These trends have not only harmed the children of middle- and upper-class families who dominate the high-stakes world of contemporary youth sports. They have also created increasingly sporting opportunities out of reach of children from low-income families. “It’s what I would call a feast or a famine,” Flanagan said. For parents looking for a more regular diet, she advised letting children’s interests guide, keeping the whole family together, putting sports into perspective, and modeling the behavior you want your children to learn.
Look at your child
Many parents now see their children’s athletic accomplishments as a reflection of themselves. How do you know if you are in this camp? Be careful what you think of the game’s outcome, Flanagan said. It’s okay to be proud of your child’s performance, but there is a limit. Even more indicative is when a loss or poor performance puts a parent in a bad mood.
To refocus attention on children, Flanagan said, “Let them initiate. They should decide what to play, when to play, whether to play organized sport. She acknowledged that when given a blank canvas, many children may choose to spend time in front of a screen, which does not provide the physical or mental benefits of sport. In this scenario, parents can push with suggestions, but she recommended giving lots of options if possible, not just pushing them towards a specific sport.
Once they are on the team, observe and listen to their experiences. Even if they are naturally good at a sport, they may not enjoy it for one reason or another. Create hangouts – opportunities for them to continue to decide if they like a sport as they get older.
Keep your whole family
In addition to the money, time and relational sacrifices some families make for a young athlete’s sport can be enormous. Two basic steps parents can take to avoid fragmenting their families in the process are to start organized sports later and stay in local leagues for as long as possible.
Beyond that, Flanagan occasionally recommends saying no to a manager’s request or club expectation. Groupthink can make this difficult, but sometimes talking can also give other parents permission to set boundaries. In her book, Flanagan gives an example she heard from a football player’s mother. When the first opponent in an upcoming soccer tournament forfeited, the coach scheduled a substitute exhibition game. Families had to drive over an hour early in the morning and wait for hours until the next game. Other parents confirmed they would be there – until this mum replied that maybe playing one game was enough. Shortly after, other parents agreed and the show was canceled.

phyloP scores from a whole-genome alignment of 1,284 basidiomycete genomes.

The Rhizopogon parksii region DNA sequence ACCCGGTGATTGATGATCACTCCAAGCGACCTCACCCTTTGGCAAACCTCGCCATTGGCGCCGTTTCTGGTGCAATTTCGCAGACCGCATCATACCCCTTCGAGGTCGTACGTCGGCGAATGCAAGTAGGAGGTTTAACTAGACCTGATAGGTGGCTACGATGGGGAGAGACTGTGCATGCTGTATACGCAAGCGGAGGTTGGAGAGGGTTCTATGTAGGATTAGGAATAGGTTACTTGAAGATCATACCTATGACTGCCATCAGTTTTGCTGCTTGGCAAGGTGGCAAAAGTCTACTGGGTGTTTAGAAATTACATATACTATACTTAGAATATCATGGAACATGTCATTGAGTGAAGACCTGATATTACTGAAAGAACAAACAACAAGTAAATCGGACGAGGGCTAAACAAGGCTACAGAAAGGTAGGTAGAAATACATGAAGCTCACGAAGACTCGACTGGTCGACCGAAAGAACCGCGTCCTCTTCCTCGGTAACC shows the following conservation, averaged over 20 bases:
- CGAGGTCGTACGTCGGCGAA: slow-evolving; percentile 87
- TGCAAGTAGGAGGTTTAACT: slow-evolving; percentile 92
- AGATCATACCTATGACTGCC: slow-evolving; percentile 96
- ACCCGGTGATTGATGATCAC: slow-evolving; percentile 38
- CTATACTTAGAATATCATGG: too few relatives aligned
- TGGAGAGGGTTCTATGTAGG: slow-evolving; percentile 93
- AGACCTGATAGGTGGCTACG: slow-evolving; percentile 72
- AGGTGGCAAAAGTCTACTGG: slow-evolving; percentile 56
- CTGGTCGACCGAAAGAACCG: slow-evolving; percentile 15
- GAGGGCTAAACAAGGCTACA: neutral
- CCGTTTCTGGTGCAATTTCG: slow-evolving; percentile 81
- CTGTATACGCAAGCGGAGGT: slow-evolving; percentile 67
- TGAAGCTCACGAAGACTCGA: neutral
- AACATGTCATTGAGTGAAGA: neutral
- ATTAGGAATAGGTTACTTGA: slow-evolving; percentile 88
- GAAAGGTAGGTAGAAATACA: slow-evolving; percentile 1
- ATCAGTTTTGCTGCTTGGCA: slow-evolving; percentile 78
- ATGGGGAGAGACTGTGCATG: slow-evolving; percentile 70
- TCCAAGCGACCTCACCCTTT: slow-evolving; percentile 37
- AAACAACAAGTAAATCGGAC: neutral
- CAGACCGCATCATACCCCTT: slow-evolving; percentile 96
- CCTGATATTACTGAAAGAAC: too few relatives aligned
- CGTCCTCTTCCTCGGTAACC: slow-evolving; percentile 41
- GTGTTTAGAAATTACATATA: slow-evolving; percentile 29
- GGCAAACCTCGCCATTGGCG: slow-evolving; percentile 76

“Parents feel like they have no power here,” Flanagan said. “And I’m like, no, you write the checks. You work together to define the conditions.
Keep youth sports in perspective
Don’t be confused. Flanagan loves and values sports. She played softball as a teenager, fostered her children’s athletic interests, and coached women’s teams for 17 years. She knows the health benefits of physical activity and the satisfaction that comes from training hard. She also knows how not to sweat the small stuff. “It seems so important. A lot of things have to do with raising children. But it doesn’t matter whether they become academics or become captains. They are going to be who they are,” she said.
To keep that perspective, Flanagan recommended befriending older relatives, not attending every game, and developing your own interests separately from the kids. The latter was particularly important in teaching her children to respect her as a full human being, she said.
Model the behavior you want your child to learn
Having her own interests also helped model a “rich and satisfying adulthood” for her children. When parents don’t, Flanagan said it sends a message that kids should avoid growing up “because it really isn’t fun.”
Other behaviors include treating coaches with respect and thanking them for their commitment. (But not excluding watching for signs of abuse.) Dealing with disappointments is another. When parents react to something like making Team B a meltdown, it signals their child to feel badly hurt. “They’re inspired by parents,” Flanagan said. Instead, parents can “speed up the language” and help children recognize these times as part of life’s ups and downs.